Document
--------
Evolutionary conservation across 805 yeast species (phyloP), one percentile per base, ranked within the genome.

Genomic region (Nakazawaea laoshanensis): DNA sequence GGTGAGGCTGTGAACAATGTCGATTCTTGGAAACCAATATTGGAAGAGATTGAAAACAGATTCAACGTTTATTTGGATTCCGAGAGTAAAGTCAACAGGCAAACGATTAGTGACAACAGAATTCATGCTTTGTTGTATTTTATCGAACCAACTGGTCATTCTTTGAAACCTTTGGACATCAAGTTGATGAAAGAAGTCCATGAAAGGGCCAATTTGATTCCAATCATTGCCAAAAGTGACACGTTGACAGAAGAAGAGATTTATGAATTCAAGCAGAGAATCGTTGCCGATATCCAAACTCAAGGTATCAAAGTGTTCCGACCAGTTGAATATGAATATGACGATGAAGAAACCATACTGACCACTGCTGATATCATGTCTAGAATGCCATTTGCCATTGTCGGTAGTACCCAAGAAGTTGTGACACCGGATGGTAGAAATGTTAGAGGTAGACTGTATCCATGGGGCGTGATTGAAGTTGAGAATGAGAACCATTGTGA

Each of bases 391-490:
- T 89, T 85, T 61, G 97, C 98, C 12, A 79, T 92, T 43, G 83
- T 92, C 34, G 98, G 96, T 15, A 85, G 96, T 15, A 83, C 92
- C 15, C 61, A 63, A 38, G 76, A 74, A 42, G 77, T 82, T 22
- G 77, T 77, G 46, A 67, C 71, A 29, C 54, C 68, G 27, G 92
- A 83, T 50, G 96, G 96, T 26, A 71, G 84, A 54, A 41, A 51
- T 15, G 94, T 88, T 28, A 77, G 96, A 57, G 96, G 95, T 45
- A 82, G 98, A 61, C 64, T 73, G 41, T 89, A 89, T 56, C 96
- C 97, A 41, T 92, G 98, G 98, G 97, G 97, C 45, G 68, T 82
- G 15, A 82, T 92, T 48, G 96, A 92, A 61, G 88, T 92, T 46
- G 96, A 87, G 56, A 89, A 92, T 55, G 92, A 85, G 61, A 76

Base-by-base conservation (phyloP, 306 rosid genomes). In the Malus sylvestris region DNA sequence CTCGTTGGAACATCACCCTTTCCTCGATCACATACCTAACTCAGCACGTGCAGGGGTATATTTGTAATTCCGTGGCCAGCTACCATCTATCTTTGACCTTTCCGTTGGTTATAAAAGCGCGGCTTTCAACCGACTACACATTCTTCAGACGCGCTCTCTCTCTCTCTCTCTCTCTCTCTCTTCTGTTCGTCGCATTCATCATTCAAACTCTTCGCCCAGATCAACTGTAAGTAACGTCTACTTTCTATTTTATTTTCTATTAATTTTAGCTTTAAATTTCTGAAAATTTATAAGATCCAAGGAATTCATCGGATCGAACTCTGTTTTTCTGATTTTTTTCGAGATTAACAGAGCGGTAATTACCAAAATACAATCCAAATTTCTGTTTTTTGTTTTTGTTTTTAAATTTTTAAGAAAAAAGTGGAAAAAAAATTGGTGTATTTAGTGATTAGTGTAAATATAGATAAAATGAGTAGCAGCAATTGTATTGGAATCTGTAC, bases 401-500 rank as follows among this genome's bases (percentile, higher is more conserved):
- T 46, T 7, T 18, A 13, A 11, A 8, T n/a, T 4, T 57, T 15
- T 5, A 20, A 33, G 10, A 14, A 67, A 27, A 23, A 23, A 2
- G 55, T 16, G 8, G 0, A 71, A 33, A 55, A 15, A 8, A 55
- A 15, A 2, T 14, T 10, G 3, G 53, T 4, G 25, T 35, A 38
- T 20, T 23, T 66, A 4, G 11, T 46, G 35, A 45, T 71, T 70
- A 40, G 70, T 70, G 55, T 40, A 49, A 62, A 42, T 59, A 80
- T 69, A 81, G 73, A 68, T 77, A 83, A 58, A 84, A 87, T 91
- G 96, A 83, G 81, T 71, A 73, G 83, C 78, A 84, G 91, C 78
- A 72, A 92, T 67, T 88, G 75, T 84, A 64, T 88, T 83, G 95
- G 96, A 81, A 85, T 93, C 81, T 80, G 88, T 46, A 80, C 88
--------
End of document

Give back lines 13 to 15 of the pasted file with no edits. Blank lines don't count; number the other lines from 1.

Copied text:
- G 96, A 87, G 56, A 89, A 92, T 55, G 92, A 85, G 61, A 76

Base-by-base conservation (phyloP, 306 rosid genomes). In the Malus sylvestris region DNA sequence CTCGTTGGAACATCACCCTTTCCTCGATCACATACCTAACTCAGCACGTGCAGGGGTATATTTGTAATTCCGTGGCCAGCTACCATCTATCTTTGACCTTTCCGTTGGTTATAAAAGCGCGGCTTTCAACCGACTACACATTCTTCAGACGCGCTCTCTCTCTCTCTCTCTCTCTCTCTCTTCTGTTCGTCGCATTCATCATTCAAACTCTTCGCCCAGATCAACTGTAAGTAACGTCTACTTTCTATTTTATTTTCTATTAATTTTAGCTTTAAATTTCTGAAAATTTATAAGATCCAAGGAATTCATCGGATCGAACTCTGTTTTTCTGATTTTTTTCGAGATTAACAGAGCGGTAATTACCAAAATACAATCCAAATTTCTGTTTTTTGTTTTTGTTTTTAAATTTTTAAGAAAAAAGTGGAAAAAAAATTGGTGTATTTAGTGATTAGTGTAAATATAGATAAAATGAGTAGCAGCAATTGTATTGGAATCTGTAC, bases 401-500 rank as follows among this genome's bases (percentile, higher is more conserved):
- T 46, T 7, T 18, A 13, A 11, A 8, T n/a, T 4, T 57, T 15